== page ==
Does Between-Category Similarity Influence Categorization?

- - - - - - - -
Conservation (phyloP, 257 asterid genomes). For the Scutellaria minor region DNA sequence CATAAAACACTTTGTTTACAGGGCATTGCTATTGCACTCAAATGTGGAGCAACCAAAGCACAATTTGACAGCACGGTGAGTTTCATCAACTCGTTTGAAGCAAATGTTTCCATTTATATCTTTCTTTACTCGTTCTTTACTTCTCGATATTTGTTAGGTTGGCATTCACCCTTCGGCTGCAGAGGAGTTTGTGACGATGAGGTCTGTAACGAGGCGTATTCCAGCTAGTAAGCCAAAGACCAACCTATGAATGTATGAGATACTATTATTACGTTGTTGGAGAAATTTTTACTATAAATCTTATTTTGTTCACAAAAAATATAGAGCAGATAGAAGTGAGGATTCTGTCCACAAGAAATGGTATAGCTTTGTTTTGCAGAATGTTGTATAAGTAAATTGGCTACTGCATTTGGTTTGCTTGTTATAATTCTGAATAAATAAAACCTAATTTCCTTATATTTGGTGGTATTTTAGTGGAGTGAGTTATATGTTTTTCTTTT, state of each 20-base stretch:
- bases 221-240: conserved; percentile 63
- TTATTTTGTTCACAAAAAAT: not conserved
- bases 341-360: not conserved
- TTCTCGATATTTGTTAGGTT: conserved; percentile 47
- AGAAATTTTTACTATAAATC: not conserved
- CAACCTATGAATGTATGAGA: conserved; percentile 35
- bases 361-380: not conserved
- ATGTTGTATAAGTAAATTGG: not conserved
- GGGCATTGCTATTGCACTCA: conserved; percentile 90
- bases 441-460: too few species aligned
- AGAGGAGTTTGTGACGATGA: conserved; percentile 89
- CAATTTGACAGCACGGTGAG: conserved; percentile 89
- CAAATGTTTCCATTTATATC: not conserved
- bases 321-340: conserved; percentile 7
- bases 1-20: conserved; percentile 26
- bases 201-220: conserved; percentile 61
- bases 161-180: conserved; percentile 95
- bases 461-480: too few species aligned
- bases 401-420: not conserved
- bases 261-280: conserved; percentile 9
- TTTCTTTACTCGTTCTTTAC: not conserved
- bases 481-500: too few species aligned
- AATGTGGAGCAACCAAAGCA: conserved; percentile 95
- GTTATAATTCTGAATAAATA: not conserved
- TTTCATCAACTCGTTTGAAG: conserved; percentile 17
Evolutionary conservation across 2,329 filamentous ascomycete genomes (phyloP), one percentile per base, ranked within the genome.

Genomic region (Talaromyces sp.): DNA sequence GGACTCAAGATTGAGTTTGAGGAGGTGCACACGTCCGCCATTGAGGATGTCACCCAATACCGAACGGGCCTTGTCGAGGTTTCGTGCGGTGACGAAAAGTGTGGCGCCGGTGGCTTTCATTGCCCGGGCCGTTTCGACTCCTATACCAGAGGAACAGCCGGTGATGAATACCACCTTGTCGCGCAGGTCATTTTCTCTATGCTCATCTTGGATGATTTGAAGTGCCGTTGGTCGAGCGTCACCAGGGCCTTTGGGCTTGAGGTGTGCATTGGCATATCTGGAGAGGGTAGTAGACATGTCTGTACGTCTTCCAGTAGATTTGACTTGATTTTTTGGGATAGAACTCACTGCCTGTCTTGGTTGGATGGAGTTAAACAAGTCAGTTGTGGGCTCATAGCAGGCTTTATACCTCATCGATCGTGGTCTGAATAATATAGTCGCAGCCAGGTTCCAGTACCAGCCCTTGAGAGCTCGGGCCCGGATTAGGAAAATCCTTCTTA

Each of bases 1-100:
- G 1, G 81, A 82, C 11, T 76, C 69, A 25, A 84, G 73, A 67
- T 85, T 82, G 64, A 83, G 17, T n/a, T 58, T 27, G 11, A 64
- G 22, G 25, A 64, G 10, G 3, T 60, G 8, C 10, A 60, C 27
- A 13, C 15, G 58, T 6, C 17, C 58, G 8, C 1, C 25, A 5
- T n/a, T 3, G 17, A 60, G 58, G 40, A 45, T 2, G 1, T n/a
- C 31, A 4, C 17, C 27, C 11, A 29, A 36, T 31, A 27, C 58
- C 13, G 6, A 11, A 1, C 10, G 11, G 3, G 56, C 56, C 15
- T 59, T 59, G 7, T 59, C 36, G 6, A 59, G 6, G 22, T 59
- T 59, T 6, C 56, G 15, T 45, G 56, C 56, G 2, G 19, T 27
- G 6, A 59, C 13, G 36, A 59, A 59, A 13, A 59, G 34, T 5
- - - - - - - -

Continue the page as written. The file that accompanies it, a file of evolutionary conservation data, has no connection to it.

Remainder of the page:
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Humans can categorize objects at different levels of abstraction: basic (for example, cars and chairs) and superordinate (for example, vehicles and furniture). Usually, basic-level categorization is acquired faster than superordinate-level categorization, but the opposite results have been reported as well. One possible reason is that similarity between different basic-level categories influences speed of learning of these categories. We investigated how between-category similarity affects speed of learning of basic-level discrimination and superordinate-level discrimination. In Experiment 1, we used four families of abstract shapes called Attneave's shapes to create four basic-level categories, each containing 8 exemplars of shapes. Participants were asked to rate similarities between the shape families shown on a computer monitor. We then analyzed the ratings using multidimensional scaling to evaluate similarities between four categories. For Experiment 2, we combined two similar basic-level categories in one superordinate-level category. Two dissimilar basic-level categories formed the second superordinate-level category. Participants then had to learn to make a correct response to a member of each category shown on computer monitor. The response had to be made either at the basic level (four choice alternatives) or at the superordinate level (two choice alternatives). We expected participants to learn basic-level discrimination faster when two categories are similar. When two categories are dissimilar, we expected them to learn superordinate-level discrimination faster. Preliminary results of Experiment 2 will be presented.
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